On this island where even the news circulates of contraband, we have been witnessing a kind of spiritual mass that has brought back to the public sphere the political specter of the ex-president, Mr. F. It is no coincidence that so many public appearances have taken place following the start of the release of the political prisoners of the Black Spring who are still in the regime’s prisons, and while Guillermo Fariñas was making news in the most prominent of the international media. We know that the arrogant vanity of F. could not bear to be so overwhelmingly displaced and, given that he hasn’t forgotten any of his old tricks, he decided to exploit the sensationalism of his image as a nomadic ghost and the eternal “Head of State” who puts aside his useless little brother to take the reins of power in his own “efficient” hands. But I suspect that there is something more that we don’t know behind these renewed histrionics; something sordid, twisted and definitely dark, so we will have to follow the signals in the same way naturalists detect the creatures of the forest by following their excreta. Particularly now that the classic incoherent babbling of his newspaper column, <em>Reflections</em>, has been turned into a free verse version of The Watchtower announcing to us Armageddon, specific dates included. Elderly patients have a tendency to project themselves.

But do not be alarmed, dear readers, this post is not a psychoanalysis of F., to whom my conscience already read the last rights, long ago. It is now only about some legal worries that go around and around in my head and confuse me… Being that I insist on being a citizen in a country where the Constitution is only damp paper, pissed on by those who created it.

So, then, I ask myself: if Mr. F. is no longer the president of Cuba, if he doesn’t occupy any office in the Council of State and only retains that of the First Secretary of the Cuban Communist Party (in clear violation of the statutes of that organization, since it has not been ratified because the Congress at which it would need to be “voted on” is eight years behind schedule); I repeat, if he is not legally and officially anyone or anything in this country, by virtue of what authority does he have the right to order specialists to undertake economic research, specialists who, at least in theory, have their own projects to complete as part of their jobs at the institution that supports and pays them? What Latin American country has asked F. for an economic salvation plan, to be developed in just ten days, when it has been precisely this gentleman who has been the successful architect of the economic ruin of Cuba in the last 50 years? How is it possible that he might provide guidance to Cuban diplomatic officials abroad in the management of a war that has erupted only within his own imagination? Where is the Cuban president, who hasn’t said or done a thing, while the founding caudillo of this disaster wanders around trying unsuccessfully to sow terror in the minds of the nation’s people? (Here people are much more frightened of real hunger than of imaginary nuclear conflagrations.)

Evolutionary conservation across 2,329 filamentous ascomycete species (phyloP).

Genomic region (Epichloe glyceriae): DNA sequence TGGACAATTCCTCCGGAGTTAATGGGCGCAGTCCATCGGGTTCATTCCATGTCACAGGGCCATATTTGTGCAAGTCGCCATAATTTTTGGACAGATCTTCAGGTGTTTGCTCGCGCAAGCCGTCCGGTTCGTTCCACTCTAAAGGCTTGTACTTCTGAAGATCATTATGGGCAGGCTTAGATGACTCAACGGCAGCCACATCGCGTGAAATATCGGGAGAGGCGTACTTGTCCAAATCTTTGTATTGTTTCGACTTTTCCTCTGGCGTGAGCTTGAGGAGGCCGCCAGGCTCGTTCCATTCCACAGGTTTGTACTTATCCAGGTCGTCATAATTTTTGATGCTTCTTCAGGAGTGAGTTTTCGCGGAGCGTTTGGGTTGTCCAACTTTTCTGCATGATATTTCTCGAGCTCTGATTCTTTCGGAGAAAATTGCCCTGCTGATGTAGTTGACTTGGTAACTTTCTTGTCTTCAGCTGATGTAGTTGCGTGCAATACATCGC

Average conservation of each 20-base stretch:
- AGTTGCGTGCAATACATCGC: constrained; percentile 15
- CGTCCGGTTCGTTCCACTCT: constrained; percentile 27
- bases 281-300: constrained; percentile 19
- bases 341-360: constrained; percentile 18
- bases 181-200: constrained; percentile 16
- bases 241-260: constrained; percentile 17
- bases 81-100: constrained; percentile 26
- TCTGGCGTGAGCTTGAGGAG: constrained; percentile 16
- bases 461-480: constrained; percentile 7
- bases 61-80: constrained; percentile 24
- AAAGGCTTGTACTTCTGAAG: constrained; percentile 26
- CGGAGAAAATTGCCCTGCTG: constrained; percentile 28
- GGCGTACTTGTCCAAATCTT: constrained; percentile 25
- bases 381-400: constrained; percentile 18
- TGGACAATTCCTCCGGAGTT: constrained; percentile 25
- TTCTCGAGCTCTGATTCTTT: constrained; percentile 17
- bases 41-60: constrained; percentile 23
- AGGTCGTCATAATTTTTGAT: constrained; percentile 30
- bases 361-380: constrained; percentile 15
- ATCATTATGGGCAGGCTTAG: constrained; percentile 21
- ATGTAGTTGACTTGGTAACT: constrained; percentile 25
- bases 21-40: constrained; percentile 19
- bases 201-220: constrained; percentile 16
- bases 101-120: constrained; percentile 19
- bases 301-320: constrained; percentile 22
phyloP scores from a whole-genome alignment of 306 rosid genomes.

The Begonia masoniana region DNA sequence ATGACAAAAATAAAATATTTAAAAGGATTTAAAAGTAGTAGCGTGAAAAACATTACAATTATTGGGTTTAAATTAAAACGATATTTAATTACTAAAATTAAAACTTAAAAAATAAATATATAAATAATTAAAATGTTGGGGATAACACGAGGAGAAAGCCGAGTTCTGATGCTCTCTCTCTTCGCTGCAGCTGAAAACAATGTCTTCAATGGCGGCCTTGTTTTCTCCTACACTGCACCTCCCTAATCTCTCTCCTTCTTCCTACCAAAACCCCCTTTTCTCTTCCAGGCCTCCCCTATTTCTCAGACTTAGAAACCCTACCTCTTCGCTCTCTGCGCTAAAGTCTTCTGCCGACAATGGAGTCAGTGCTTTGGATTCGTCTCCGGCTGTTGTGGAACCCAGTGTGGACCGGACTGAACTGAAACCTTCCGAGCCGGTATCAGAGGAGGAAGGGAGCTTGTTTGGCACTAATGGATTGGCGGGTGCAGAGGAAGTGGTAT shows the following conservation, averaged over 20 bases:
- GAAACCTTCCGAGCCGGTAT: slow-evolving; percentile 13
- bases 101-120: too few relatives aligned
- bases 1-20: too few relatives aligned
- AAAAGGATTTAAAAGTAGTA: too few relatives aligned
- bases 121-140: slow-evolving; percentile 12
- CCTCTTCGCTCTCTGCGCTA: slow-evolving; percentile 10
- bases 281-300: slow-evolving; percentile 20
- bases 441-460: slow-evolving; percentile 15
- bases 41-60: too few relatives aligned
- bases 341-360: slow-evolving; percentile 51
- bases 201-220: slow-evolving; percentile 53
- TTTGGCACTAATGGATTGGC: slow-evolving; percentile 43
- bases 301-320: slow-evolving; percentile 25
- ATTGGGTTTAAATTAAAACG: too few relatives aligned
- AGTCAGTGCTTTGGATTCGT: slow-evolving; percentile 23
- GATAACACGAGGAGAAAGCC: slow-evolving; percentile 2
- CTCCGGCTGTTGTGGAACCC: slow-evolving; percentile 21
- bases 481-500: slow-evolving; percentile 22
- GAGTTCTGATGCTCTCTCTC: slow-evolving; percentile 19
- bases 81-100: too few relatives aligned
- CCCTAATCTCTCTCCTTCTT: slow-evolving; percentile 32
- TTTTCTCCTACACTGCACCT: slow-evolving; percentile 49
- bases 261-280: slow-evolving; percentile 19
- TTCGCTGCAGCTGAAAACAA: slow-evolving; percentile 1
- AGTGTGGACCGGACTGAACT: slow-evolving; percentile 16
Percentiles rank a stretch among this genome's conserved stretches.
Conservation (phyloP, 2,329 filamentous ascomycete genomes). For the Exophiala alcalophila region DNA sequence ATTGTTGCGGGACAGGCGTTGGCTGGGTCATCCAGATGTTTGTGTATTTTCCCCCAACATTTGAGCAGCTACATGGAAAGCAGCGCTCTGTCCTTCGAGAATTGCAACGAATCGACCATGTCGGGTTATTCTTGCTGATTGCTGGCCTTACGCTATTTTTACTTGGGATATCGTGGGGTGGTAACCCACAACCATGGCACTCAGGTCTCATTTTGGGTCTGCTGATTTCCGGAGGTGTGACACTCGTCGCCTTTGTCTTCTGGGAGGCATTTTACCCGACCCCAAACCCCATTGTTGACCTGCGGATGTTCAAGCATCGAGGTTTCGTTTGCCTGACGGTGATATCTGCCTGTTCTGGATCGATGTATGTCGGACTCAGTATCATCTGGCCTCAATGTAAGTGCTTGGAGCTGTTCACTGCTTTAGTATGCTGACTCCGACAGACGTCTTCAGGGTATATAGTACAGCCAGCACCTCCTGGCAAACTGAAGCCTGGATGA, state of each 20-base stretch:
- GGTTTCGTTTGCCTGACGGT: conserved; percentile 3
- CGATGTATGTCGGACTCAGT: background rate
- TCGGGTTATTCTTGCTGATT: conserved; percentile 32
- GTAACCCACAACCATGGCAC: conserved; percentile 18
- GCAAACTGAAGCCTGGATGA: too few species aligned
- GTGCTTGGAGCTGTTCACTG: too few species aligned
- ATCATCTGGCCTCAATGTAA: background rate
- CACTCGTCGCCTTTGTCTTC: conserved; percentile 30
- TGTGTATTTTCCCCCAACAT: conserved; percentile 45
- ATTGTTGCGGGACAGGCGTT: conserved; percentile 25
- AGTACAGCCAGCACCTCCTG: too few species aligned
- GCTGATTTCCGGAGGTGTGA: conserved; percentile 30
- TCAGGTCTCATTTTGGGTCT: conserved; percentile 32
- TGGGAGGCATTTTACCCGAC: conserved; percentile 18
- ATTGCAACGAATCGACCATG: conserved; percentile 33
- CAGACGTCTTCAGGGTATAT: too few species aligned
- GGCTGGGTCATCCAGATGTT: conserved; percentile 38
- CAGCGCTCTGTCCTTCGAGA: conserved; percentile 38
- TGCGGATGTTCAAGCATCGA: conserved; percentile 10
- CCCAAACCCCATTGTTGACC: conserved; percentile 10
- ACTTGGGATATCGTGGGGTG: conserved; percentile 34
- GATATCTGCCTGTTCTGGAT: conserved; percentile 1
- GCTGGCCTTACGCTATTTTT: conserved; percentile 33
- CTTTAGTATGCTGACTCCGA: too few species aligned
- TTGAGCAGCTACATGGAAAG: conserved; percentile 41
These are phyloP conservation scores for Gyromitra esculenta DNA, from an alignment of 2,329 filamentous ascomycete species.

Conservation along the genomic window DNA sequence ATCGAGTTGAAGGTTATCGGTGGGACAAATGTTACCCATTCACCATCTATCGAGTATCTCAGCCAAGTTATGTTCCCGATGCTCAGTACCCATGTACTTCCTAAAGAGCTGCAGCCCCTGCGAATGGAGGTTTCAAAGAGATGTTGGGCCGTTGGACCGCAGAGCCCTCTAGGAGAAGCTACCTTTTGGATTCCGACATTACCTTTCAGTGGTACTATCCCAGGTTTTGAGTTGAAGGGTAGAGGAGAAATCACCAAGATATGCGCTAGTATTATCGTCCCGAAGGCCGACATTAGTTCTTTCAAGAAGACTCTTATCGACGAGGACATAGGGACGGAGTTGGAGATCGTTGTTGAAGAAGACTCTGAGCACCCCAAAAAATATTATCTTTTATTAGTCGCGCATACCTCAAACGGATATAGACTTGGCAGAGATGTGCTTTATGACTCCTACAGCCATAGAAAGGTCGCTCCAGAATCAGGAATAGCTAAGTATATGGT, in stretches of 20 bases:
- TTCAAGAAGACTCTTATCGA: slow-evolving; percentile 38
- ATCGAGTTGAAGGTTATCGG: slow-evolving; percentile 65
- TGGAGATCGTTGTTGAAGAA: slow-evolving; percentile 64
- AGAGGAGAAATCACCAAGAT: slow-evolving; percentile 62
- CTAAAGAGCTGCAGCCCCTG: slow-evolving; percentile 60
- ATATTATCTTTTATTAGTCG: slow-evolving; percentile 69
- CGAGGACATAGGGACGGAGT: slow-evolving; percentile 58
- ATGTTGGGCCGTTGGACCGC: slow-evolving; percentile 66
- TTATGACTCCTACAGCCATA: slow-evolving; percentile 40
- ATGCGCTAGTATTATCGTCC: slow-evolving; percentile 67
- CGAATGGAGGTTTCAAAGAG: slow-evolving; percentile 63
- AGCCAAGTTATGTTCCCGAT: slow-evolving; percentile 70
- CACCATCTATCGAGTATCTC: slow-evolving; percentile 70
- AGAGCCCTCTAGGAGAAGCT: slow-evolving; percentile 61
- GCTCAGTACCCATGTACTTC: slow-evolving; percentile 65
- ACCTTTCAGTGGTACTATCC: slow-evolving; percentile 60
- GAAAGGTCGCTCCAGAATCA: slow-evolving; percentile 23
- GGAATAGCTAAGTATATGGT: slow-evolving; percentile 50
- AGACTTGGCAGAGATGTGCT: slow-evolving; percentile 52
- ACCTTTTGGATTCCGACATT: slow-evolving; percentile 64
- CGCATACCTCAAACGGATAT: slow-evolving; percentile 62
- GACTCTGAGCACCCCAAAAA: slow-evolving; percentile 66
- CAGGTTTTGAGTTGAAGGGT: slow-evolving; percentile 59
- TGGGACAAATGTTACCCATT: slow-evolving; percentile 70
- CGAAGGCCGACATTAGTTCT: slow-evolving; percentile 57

In short, if we were to be civilized and respect our own laws, following the discourse they’ve been stuffing us with, they should take legal action against this impostor who usurps the powers of our legitimate President, democratically ratified in that responsibility by the National Assembly of People’s Power in 2008. We must prosecute this saboteur who goes along creating instability in the institutions, alterations in the labor discipline of our workers (the National Aquarium does not work at night), and fostering a climate of panic among the people by announcing the end of the world for this coming August 8, just when working people should be enjoying a well deserved rest.

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First Vice Minister of Justice… Gives Yamil Cause to Hope!

Link to Spanish post with the other pages of the documents.

Translator’s Note: